• NHS Providers says HSIB needs to be independent of the secretary of state
  • Chris Hopson said giving safe space powers to NHS trusts was not appropriate
  • Niall Dickson says safe space could work but trusts are not ‘enthusiastic’ to do it

NHS Providers has added its voice to warnings against local NHS trusts being given ”safe space” powers to investigate patient safety incidents.

In evidence to MPs scrutinising the government’s draft legislation for the Healthcare Safety Investigation Branch, known as HSIB, the NHS Providers said safe space powers, which protect the evidence collected during an investigation, was not appropriate for NHS trusts.

NHS Providers chief executive Chris Hopson told MPs this week that there was a risk that HSIB could cut across the existing responsibilities of NHS trusts when incidents occur and he warned there were questions about HSIB’s independence with the health and social care secretary having the right to direct its investigations.

Care Quality Commission chief executive David Behan has warned extending safe space could erode public confidence while HSIB’s chief investigator Keith Conradi said in January that he rejected the government’s proposals.

In evidence to a special committee on the draft legislation that would create HSIB as a new statutory body, NHS Providers said it welcomed the creation and work of HSIB at a national level but warned “its functional independence does not yet appear to be sufficient.” It suggested HSIB be made accountable to Parliament and not the secretary of state.

On safe space powers NHS Providers said: “A legally protected safe space is necessary for the HSIB’s investigations; it is not appropriate for provider led investigations – their investigations have different purposes, contexts and tools available.”

One controversial proposal in the legislation is that local NHS trusts could be accredited to carry out a form of local safe space investigations that would be similar but separate to the national work of the HSIB investigators.

NHS Providers said: “For the HSIB to succeed in contributing to improved patient safety, any investigations associated with it must be carried out independently and without conflict of interest, and be perceived as such. Accreditation – wherein lies an inherent conflict of interest in NHS bodies investigating themselves and their peers – would seem to undermine these core requirements and risk engendering further distrust in the NHS’s capacity to learn and improve.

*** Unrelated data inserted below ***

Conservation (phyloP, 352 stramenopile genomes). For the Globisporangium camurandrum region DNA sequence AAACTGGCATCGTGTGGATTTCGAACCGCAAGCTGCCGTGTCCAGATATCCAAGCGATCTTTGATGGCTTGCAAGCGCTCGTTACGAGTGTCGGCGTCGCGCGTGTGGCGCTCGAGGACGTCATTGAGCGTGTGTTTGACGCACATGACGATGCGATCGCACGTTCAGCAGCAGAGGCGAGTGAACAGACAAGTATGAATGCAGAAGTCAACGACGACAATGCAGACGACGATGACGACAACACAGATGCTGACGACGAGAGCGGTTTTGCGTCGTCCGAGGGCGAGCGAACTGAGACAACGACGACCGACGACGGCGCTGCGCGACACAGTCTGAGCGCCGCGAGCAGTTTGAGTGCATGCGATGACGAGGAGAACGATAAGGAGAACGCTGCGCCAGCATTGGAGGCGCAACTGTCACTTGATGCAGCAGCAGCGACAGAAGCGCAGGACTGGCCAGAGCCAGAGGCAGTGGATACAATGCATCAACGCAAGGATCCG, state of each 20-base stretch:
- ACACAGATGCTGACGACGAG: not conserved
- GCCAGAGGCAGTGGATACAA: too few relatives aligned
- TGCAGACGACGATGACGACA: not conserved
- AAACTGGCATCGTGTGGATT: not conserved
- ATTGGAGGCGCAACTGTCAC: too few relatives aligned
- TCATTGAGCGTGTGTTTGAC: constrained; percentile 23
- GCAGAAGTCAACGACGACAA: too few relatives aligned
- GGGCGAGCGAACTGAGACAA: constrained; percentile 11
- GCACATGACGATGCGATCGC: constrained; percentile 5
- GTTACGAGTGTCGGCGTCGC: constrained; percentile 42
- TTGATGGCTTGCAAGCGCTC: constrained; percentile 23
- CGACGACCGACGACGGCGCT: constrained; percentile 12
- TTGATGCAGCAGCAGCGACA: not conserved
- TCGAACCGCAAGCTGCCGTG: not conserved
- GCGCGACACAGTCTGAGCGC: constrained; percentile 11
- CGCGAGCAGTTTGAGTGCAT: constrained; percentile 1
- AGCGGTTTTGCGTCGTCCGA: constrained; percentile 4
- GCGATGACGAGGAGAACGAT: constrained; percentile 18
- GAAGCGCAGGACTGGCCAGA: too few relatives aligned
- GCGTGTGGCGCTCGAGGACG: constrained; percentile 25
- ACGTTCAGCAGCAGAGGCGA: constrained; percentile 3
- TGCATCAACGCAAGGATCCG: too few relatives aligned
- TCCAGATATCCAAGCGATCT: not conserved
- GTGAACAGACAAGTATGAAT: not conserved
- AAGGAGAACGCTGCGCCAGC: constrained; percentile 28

“The intention behind accrediting trusts, that of developing a learning culture, would be better directed towards investing in the HSIB’s role in setting standards of investigations and of training and accrediting local investigators to support its own work.”

Mr Hopson told MPs on Monday the way HSIB’s powers were set it could take over investigating an incident, at the direction of the secretary of state, which he said would deprive trusts of the ability to discharge their statutory functions.

He cited the recent example of HSIB being directed to take on approximately 1,000 maternity incident investigations from trusts.

He added: “If we are going to change the culture, there is a whole bunch of activity that needs to follow—training, education, improvement of quality of investigations—and I do not think that necessarily means that local safe space is the right answer.”

Also giving evidence, Niall Dickson, chief executive of the NHS Confederation, told the committee an element of safe space could be used locally but it needed to be done carefully: “I think there is a question mark over the whole accreditation model and how it might be rolled out.

“From our members we have not had an enthusiastic response and people wanting to come forward. We did have one trust where they already have a well trained team of investigators and so forth, but they were not rushing to say that that is something they wanted to do.”

He suggested that a “kitemark” style system with a model approved by HSIB could work but asked by MPs whether NHS hospitals would be trusted to do these investigations, he said: “If trusts are not trusted with the safe space, we might as well pack up and go home. That is the whole point: we have to change the culture.”